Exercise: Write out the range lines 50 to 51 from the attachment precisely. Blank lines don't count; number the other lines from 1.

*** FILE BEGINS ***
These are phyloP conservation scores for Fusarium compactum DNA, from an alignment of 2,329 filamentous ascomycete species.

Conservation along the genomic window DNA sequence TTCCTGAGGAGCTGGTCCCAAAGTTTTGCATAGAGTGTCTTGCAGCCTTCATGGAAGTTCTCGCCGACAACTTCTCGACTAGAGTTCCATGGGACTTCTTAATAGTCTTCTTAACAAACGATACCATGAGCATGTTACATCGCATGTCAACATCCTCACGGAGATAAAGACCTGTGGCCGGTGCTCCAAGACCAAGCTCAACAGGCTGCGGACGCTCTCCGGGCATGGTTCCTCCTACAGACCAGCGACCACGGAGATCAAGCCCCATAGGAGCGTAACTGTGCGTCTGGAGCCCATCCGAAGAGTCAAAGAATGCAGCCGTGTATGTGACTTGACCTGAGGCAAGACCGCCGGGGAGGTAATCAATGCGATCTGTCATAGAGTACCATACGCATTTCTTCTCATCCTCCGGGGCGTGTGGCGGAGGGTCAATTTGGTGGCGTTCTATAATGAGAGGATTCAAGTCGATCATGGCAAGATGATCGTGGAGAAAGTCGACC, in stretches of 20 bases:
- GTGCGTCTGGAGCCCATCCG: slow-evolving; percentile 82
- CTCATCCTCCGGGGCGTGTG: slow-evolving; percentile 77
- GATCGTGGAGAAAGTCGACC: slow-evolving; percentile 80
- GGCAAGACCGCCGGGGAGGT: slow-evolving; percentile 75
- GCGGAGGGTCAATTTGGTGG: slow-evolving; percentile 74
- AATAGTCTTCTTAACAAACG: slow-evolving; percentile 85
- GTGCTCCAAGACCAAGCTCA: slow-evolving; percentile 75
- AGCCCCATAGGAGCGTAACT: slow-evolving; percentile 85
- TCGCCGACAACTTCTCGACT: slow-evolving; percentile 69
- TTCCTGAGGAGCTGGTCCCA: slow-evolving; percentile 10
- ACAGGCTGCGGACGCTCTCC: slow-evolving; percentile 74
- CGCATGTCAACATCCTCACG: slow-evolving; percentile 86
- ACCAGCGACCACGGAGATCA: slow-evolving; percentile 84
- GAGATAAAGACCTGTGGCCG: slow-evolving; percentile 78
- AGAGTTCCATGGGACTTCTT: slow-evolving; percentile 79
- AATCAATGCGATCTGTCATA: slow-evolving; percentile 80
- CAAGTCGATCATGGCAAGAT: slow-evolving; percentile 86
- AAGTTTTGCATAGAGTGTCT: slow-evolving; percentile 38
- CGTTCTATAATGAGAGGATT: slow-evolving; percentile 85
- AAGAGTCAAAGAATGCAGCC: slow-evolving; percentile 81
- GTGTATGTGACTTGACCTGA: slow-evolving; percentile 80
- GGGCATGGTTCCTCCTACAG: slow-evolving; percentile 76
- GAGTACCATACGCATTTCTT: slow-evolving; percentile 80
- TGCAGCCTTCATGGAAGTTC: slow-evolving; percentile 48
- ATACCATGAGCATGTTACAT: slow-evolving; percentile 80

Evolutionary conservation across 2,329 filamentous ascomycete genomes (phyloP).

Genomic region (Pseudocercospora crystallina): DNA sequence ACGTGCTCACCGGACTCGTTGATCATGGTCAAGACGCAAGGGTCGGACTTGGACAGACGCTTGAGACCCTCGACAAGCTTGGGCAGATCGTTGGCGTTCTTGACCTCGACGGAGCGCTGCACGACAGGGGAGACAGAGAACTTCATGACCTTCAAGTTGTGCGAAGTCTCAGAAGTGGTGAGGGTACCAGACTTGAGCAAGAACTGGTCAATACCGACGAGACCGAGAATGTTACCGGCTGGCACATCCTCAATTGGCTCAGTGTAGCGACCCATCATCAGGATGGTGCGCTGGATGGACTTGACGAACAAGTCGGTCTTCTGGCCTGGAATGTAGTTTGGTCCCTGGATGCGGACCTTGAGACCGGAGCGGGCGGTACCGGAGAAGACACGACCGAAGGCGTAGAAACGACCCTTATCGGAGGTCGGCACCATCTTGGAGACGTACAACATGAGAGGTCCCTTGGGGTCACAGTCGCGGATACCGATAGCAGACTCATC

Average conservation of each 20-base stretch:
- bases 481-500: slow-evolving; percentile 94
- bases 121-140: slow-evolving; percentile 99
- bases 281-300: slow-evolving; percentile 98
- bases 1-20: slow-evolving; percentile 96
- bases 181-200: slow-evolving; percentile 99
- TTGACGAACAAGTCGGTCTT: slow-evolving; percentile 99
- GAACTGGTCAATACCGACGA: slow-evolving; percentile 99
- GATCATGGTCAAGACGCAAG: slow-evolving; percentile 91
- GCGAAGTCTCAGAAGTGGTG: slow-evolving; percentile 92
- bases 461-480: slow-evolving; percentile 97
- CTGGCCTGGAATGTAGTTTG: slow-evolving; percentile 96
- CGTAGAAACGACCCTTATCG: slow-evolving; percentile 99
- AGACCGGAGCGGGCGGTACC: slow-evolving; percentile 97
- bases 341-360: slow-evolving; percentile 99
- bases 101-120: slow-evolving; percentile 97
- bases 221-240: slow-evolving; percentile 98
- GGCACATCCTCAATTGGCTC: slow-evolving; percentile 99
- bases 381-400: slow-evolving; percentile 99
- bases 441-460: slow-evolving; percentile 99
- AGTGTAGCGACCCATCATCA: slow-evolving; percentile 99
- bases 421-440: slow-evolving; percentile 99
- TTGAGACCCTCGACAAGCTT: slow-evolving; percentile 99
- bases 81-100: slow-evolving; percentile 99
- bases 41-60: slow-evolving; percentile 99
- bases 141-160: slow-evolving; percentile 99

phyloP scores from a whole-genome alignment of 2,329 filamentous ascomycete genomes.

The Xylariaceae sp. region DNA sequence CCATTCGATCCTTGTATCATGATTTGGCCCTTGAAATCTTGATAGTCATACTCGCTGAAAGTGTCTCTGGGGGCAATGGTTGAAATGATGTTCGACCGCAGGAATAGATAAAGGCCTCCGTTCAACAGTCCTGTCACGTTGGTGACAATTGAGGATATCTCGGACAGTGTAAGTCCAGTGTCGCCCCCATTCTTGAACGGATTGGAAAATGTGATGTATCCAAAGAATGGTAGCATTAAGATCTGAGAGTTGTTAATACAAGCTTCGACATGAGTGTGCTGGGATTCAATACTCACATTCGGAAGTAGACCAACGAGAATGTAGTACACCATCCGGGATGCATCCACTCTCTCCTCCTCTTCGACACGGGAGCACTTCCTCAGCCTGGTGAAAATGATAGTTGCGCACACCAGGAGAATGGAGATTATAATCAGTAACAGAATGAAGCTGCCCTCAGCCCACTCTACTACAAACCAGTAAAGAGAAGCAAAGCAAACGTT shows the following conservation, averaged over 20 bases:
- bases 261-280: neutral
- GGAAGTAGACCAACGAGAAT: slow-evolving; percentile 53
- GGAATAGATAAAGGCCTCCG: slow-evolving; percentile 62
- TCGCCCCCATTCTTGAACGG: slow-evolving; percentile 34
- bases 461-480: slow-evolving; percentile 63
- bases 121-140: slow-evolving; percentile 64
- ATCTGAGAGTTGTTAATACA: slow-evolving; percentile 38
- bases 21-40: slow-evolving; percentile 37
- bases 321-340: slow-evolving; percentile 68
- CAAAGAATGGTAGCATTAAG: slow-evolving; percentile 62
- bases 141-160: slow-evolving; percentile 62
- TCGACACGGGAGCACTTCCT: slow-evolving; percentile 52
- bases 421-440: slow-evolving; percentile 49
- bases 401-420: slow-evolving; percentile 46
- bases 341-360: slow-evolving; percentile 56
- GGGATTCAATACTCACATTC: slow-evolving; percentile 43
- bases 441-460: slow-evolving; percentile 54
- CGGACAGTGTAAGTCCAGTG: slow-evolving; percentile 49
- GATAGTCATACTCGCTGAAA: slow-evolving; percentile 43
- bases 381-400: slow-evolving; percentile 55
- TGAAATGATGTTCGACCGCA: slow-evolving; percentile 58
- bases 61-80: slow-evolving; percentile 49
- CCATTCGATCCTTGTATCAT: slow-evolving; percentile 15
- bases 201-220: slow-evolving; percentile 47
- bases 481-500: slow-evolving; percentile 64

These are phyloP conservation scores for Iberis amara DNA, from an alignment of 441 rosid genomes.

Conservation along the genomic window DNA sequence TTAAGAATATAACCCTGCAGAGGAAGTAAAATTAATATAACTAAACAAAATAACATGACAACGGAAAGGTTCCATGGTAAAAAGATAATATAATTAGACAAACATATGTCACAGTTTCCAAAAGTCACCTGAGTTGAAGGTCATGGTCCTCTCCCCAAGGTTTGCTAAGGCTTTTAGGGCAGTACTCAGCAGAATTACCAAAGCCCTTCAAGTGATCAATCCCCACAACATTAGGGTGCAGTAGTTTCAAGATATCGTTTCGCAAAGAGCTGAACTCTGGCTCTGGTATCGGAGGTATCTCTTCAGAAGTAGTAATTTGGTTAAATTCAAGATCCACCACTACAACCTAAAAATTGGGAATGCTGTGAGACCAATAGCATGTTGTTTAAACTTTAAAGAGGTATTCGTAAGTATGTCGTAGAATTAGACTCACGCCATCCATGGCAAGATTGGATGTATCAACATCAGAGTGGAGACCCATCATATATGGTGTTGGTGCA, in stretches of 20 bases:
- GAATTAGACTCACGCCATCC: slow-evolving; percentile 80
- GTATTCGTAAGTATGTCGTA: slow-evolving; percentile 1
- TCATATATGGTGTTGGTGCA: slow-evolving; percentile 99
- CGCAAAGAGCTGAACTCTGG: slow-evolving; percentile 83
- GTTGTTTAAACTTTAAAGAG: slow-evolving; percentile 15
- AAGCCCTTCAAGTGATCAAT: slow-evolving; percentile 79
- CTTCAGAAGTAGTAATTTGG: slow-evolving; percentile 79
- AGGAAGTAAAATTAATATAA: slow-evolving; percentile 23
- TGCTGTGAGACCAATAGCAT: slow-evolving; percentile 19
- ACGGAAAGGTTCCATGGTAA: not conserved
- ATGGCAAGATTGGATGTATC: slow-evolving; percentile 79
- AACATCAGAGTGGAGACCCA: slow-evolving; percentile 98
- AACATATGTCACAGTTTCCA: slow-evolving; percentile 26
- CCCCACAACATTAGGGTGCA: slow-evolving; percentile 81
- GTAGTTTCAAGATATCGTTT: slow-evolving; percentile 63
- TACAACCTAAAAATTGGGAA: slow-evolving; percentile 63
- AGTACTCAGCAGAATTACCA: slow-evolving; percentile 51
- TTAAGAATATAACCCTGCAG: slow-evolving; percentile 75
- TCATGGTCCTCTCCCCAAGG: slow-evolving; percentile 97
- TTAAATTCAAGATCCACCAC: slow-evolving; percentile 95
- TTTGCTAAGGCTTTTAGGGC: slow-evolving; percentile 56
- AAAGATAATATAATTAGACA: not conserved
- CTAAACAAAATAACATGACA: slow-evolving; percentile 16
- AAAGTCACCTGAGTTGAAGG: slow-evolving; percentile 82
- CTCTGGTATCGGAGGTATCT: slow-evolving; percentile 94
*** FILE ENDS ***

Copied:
- AGTGTAGCGACCCATCATCA: slow-evolving; percentile 99
- bases 421-440: slow-evolving; percentile 99